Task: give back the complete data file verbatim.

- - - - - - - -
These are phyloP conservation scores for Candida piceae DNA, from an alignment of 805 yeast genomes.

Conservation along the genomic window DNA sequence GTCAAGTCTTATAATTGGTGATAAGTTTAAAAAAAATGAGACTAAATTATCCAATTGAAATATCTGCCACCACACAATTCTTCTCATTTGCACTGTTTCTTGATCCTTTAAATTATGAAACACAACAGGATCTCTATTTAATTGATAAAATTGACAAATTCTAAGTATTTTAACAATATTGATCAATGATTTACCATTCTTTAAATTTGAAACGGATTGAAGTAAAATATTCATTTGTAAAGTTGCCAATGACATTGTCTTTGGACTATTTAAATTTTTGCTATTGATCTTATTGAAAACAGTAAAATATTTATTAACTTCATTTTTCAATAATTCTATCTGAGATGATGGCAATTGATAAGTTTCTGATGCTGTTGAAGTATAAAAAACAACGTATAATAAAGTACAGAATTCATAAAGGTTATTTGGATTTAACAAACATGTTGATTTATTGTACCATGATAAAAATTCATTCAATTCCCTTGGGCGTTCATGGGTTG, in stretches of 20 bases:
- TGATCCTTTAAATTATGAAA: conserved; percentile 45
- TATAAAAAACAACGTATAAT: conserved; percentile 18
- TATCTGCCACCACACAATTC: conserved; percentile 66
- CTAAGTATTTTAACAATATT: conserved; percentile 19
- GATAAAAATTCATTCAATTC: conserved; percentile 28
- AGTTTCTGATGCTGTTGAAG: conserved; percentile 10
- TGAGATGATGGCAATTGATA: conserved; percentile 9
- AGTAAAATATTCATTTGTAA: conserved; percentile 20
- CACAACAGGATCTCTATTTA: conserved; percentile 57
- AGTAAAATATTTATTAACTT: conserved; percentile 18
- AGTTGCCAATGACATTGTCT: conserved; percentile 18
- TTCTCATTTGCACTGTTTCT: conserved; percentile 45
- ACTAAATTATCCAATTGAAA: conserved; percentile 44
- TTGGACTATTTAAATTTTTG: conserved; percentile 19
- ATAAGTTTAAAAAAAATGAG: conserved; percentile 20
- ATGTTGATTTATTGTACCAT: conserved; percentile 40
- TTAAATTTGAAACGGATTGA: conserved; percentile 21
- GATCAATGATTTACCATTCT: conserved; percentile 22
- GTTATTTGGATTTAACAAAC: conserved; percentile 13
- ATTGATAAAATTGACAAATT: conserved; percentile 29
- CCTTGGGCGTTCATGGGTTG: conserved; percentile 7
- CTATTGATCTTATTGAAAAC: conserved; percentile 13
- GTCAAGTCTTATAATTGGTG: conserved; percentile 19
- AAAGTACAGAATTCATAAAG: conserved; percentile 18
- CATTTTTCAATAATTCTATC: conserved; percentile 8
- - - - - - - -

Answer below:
These are phyloP conservation scores for Candida piceae DNA, from an alignment of 805 yeast genomes.

Conservation along the genomic window DNA sequence GTCAAGTCTTATAATTGGTGATAAGTTTAAAAAAAATGAGACTAAATTATCCAATTGAAATATCTGCCACCACACAATTCTTCTCATTTGCACTGTTTCTTGATCCTTTAAATTATGAAACACAACAGGATCTCTATTTAATTGATAAAATTGACAAATTCTAAGTATTTTAACAATATTGATCAATGATTTACCATTCTTTAAATTTGAAACGGATTGAAGTAAAATATTCATTTGTAAAGTTGCCAATGACATTGTCTTTGGACTATTTAAATTTTTGCTATTGATCTTATTGAAAACAGTAAAATATTTATTAACTTCATTTTTCAATAATTCTATCTGAGATGATGGCAATTGATAAGTTTCTGATGCTGTTGAAGTATAAAAAACAACGTATAATAAAGTACAGAATTCATAAAGGTTATTTGGATTTAACAAACATGTTGATTTATTGTACCATGATAAAAATTCATTCAATTCCCTTGGGCGTTCATGGGTTG, in stretches of 20 bases:
- TGATCCTTTAAATTATGAAA: conserved; percentile 45
- TATAAAAAACAACGTATAAT: conserved; percentile 18
- TATCTGCCACCACACAATTC: conserved; percentile 66
- CTAAGTATTTTAACAATATT: conserved; percentile 19
- GATAAAAATTCATTCAATTC: conserved; percentile 28
- AGTTTCTGATGCTGTTGAAG: conserved; percentile 10
- TGAGATGATGGCAATTGATA: conserved; percentile 9
- AGTAAAATATTCATTTGTAA: conserved; percentile 20
- CACAACAGGATCTCTATTTA: conserved; percentile 57
- AGTAAAATATTTATTAACTT: conserved; percentile 18
- AGTTGCCAATGACATTGTCT: conserved; percentile 18
- TTCTCATTTGCACTGTTTCT: conserved; percentile 45
- ACTAAATTATCCAATTGAAA: conserved; percentile 44
- TTGGACTATTTAAATTTTTG: conserved; percentile 19
- ATAAGTTTAAAAAAAATGAG: conserved; percentile 20
- ATGTTGATTTATTGTACCAT: conserved; percentile 40
- TTAAATTTGAAACGGATTGA: conserved; percentile 21
- GATCAATGATTTACCATTCT: conserved; percentile 22
- GTTATTTGGATTTAACAAAC: conserved; percentile 13
- ATTGATAAAATTGACAAATT: conserved; percentile 29
- CCTTGGGCGTTCATGGGTTG: conserved; percentile 7
- CTATTGATCTTATTGAAAAC: conserved; percentile 13
- GTCAAGTCTTATAATTGGTG: conserved; percentile 19
- AAAGTACAGAATTCATAAAG: conserved; percentile 18
- CATTTTTCAATAATTCTATC: conserved; percentile 8